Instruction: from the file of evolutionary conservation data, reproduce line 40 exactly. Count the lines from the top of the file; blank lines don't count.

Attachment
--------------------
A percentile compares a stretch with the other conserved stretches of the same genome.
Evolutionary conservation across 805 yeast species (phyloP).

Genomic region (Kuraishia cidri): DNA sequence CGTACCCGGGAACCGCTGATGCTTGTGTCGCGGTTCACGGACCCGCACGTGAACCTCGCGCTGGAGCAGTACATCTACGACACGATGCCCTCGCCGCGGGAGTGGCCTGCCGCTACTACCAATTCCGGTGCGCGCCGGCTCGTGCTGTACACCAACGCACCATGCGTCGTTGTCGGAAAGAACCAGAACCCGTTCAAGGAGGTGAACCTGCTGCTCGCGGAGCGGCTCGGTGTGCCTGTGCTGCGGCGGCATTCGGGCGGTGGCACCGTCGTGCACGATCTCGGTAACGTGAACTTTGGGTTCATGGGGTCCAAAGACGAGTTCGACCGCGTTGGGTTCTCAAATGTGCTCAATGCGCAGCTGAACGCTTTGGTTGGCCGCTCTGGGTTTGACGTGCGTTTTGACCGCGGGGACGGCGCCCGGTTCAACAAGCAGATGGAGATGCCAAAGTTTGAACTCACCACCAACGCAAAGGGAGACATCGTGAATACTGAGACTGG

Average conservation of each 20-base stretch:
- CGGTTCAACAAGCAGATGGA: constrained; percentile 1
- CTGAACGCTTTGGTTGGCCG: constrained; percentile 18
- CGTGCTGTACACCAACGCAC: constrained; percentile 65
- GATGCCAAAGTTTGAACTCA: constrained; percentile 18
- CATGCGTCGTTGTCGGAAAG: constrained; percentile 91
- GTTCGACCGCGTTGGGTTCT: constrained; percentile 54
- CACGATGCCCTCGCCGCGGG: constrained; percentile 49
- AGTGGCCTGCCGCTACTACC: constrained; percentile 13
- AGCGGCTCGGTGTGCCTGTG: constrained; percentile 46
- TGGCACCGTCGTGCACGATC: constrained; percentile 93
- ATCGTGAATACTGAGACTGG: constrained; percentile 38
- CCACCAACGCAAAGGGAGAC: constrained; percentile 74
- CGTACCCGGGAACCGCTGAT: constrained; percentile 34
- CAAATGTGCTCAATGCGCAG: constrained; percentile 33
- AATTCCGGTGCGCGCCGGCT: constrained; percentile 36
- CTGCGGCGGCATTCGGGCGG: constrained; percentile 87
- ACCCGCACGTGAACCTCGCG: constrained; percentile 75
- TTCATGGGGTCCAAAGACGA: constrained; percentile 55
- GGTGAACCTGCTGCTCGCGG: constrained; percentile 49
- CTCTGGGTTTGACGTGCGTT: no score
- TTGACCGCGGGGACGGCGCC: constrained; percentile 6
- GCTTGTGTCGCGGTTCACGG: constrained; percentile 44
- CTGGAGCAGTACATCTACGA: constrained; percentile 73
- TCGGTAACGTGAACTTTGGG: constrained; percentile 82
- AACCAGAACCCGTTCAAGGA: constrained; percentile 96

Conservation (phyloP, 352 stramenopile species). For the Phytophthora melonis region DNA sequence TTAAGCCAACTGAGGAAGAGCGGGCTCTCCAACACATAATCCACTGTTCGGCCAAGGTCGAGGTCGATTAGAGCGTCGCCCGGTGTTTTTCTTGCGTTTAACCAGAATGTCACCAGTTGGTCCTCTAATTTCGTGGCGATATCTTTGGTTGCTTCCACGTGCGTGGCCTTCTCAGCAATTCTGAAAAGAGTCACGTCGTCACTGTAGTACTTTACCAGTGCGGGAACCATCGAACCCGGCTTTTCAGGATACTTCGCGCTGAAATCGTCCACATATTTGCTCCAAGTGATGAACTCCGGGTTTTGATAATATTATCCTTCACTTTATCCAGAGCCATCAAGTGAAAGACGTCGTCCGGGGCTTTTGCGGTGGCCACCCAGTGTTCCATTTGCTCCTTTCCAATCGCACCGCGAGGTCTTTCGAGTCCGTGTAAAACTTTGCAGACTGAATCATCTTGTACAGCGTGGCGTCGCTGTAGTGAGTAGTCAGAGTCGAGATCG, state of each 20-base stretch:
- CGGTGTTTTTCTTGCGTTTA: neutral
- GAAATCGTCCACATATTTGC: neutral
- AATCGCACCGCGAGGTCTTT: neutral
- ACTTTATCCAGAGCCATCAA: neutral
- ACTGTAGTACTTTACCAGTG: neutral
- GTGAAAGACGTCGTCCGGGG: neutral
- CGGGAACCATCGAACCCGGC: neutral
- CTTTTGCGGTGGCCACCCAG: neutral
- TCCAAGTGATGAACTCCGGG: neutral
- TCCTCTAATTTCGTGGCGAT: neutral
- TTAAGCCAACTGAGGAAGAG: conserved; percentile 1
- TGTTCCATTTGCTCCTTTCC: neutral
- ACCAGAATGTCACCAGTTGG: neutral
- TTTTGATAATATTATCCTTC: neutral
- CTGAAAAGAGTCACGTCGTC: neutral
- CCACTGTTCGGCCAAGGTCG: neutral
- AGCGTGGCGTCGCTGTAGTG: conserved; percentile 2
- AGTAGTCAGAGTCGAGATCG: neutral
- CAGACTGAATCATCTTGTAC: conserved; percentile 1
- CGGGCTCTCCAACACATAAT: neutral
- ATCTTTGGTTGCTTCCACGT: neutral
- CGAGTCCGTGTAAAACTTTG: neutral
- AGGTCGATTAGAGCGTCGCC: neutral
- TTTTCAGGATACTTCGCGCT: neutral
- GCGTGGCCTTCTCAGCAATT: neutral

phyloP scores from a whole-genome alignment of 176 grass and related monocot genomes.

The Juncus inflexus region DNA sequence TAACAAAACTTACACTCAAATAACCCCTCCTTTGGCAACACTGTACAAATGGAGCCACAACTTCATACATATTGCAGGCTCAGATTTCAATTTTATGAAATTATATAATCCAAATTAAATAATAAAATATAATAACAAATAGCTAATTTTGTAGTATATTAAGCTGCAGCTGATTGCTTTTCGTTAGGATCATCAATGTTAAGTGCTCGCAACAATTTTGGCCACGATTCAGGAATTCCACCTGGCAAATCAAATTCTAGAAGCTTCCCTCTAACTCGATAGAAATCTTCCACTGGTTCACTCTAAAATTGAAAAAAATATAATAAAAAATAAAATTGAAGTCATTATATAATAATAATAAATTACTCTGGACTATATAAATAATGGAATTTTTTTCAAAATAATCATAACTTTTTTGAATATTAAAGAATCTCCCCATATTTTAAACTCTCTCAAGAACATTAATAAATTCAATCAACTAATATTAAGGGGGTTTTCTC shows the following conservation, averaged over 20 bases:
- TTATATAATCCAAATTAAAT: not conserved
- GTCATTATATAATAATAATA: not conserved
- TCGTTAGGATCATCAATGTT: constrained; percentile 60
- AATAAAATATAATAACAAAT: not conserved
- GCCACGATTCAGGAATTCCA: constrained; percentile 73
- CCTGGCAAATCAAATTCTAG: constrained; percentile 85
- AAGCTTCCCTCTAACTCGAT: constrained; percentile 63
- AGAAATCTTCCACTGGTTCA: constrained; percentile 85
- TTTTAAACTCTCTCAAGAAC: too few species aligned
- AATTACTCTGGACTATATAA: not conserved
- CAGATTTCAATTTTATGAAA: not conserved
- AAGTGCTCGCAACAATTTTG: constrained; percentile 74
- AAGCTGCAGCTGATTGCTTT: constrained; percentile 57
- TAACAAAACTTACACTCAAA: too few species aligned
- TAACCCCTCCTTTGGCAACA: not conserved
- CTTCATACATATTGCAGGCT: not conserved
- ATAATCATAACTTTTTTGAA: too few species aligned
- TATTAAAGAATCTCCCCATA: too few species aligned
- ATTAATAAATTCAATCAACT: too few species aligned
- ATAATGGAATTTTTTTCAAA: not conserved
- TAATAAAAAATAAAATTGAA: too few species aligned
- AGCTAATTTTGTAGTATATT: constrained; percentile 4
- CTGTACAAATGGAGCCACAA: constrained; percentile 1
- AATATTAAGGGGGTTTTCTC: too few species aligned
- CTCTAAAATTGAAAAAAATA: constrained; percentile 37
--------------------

- TCCTCTAATTTCGTGGCGAT: neutral